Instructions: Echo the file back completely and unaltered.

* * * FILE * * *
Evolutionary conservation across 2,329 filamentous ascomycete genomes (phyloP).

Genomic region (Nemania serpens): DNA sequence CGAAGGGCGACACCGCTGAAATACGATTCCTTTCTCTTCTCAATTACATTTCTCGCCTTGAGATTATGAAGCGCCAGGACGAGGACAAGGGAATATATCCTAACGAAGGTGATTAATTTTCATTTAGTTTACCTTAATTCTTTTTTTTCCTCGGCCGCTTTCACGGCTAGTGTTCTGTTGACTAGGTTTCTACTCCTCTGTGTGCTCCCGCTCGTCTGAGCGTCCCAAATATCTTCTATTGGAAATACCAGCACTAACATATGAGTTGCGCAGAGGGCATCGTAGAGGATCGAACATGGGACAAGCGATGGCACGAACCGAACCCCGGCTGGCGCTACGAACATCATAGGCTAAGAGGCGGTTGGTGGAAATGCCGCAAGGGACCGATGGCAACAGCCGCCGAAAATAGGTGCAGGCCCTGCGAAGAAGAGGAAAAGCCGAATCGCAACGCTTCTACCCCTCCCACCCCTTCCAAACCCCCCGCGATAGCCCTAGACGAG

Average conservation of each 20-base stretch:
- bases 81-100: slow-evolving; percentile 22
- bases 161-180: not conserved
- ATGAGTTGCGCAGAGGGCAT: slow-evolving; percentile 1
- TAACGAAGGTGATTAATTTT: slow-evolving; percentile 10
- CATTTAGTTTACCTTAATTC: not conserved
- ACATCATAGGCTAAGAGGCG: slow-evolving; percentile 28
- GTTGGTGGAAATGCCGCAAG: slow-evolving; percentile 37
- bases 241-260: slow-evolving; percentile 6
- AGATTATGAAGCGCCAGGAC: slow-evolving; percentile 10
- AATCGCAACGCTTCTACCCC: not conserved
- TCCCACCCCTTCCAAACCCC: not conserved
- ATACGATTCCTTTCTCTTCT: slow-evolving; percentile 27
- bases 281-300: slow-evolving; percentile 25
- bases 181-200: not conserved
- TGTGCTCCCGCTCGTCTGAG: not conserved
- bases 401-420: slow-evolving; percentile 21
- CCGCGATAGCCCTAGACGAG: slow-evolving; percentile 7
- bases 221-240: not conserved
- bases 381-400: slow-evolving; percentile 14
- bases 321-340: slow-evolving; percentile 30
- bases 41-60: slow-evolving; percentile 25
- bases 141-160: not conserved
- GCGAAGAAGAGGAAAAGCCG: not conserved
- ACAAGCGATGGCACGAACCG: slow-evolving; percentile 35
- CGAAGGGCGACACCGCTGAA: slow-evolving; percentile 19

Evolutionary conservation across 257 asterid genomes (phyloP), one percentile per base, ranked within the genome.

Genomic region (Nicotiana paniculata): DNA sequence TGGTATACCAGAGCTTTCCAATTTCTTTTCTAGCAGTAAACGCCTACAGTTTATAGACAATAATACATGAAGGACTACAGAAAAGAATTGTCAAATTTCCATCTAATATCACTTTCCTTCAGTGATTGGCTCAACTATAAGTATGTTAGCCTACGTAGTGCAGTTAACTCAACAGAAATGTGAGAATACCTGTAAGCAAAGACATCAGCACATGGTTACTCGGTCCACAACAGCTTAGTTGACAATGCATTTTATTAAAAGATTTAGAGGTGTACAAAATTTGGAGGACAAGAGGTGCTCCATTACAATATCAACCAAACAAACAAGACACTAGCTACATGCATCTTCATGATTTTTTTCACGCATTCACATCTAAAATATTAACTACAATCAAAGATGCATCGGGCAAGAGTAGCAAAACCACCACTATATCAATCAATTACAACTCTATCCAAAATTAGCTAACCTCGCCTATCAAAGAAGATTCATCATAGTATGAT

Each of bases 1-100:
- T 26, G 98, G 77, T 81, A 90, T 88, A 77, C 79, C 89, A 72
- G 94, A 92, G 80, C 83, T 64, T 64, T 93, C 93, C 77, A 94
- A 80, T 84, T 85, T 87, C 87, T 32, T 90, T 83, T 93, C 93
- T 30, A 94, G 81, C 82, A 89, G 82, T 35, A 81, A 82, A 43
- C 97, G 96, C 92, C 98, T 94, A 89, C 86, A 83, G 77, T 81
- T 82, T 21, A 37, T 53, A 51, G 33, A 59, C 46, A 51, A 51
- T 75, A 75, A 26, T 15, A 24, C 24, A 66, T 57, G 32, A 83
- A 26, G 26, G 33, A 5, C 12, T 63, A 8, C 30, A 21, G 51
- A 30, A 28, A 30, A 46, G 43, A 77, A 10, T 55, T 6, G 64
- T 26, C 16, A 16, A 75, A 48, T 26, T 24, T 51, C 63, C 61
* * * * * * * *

Evolutionary conservation across 2,329 filamentous ascomycete genomes (phyloP).

Genomic region (Nemania serpens): DNA sequence CGAAGGGCGACACCGCTGAAATACGATTCCTTTCTCTTCTCAATTACATTTCTCGCCTTGAGATTATGAAGCGCCAGGACGAGGACAAGGGAATATATCCTAACGAAGGTGATTAATTTTCATTTAGTTTACCTTAATTCTTTTTTTTCCTCGGCCGCTTTCACGGCTAGTGTTCTGTTGACTAGGTTTCTACTCCTCTGTGTGCTCCCGCTCGTCTGAGCGTCCCAAATATCTTCTATTGGAAATACCAGCACTAACATATGAGTTGCGCAGAGGGCATCGTAGAGGATCGAACATGGGACAAGCGATGGCACGAACCGAACCCCGGCTGGCGCTACGAACATCATAGGCTAAGAGGCGGTTGGTGGAAATGCCGCAAGGGACCGATGGCAACAGCCGCCGAAAATAGGTGCAGGCCCTGCGAAGAAGAGGAAAAGCCGAATCGCAACGCTTCTACCCCTCCCACCCCTTCCAAACCCCCCGCGATAGCCCTAGACGAG

Average conservation of each 20-base stretch:
- bases 81-100: slow-evolving; percentile 22
- bases 161-180: not conserved
- ATGAGTTGCGCAGAGGGCAT: slow-evolving; percentile 1
- TAACGAAGGTGATTAATTTT: slow-evolving; percentile 10
- CATTTAGTTTACCTTAATTC: not conserved
- ACATCATAGGCTAAGAGGCG: slow-evolving; percentile 28
- GTTGGTGGAAATGCCGCAAG: slow-evolving; percentile 37
- bases 241-260: slow-evolving; percentile 6
- AGATTATGAAGCGCCAGGAC: slow-evolving; percentile 10
- AATCGCAACGCTTCTACCCC: not conserved
- TCCCACCCCTTCCAAACCCC: not conserved
- ATACGATTCCTTTCTCTTCT: slow-evolving; percentile 27
- bases 281-300: slow-evolving; percentile 25
- bases 181-200: not conserved
- TGTGCTCCCGCTCGTCTGAG: not conserved
- bases 401-420: slow-evolving; percentile 21
- CCGCGATAGCCCTAGACGAG: slow-evolving; percentile 7
- bases 221-240: not conserved
- bases 381-400: slow-evolving; percentile 14
- bases 321-340: slow-evolving; percentile 30
- bases 41-60: slow-evolving; percentile 25
- bases 141-160: not conserved
- GCGAAGAAGAGGAAAAGCCG: not conserved
- ACAAGCGATGGCACGAACCG: slow-evolving; percentile 35
- CGAAGGGCGACACCGCTGAA: slow-evolving; percentile 19

Evolutionary conservation across 257 asterid genomes (phyloP), one percentile per base, ranked within the genome.

Genomic region (Nicotiana paniculata): DNA sequence TGGTATACCAGAGCTTTCCAATTTCTTTTCTAGCAGTAAACGCCTACAGTTTATAGACAATAATACATGAAGGACTACAGAAAAGAATTGTCAAATTTCCATCTAATATCACTTTCCTTCAGTGATTGGCTCAACTATAAGTATGTTAGCCTACGTAGTGCAGTTAACTCAACAGAAATGTGAGAATACCTGTAAGCAAAGACATCAGCACATGGTTACTCGGTCCACAACAGCTTAGTTGACAATGCATTTTATTAAAAGATTTAGAGGTGTACAAAATTTGGAGGACAAGAGGTGCTCCATTACAATATCAACCAAACAAACAAGACACTAGCTACATGCATCTTCATGATTTTTTTCACGCATTCACATCTAAAATATTAACTACAATCAAAGATGCATCGGGCAAGAGTAGCAAAACCACCACTATATCAATCAATTACAACTCTATCCAAAATTAGCTAACCTCGCCTATCAAAGAAGATTCATCATAGTATGAT

Each of bases 1-100:
- T 26, G 98, G 77, T 81, A 90, T 88, A 77, C 79, C 89, A 72
- G 94, A 92, G 80, C 83, T 64, T 64, T 93, C 93, C 77, A 94
- A 80, T 84, T 85, T 87, C 87, T 32, T 90, T 83, T 93, C 93
- T 30, A 94, G 81, C 82, A 89, G 82, T 35, A 81, A 82, A 43
- C 97, G 96, C 92, C 98, T 94, A 89, C 86, A 83, G 77, T 81
- T 82, T 21, A 37, T 53, A 51, G 33, A 59, C 46, A 51, A 51
- T 75, A 75, A 26, T 15, A 24, C 24, A 66, T 57, G 32, A 83
- A 26, G 26, G 33, A 5, C 12, T 63, A 8, C 30, A 21, G 51
- A 30, A 28, A 30, A 46, G 43, A 77, A 10, T 55, T 6, G 64
- T 26, C 16, A 16, A 75, A 48, T 26, T 24, T 51, C 63, C 61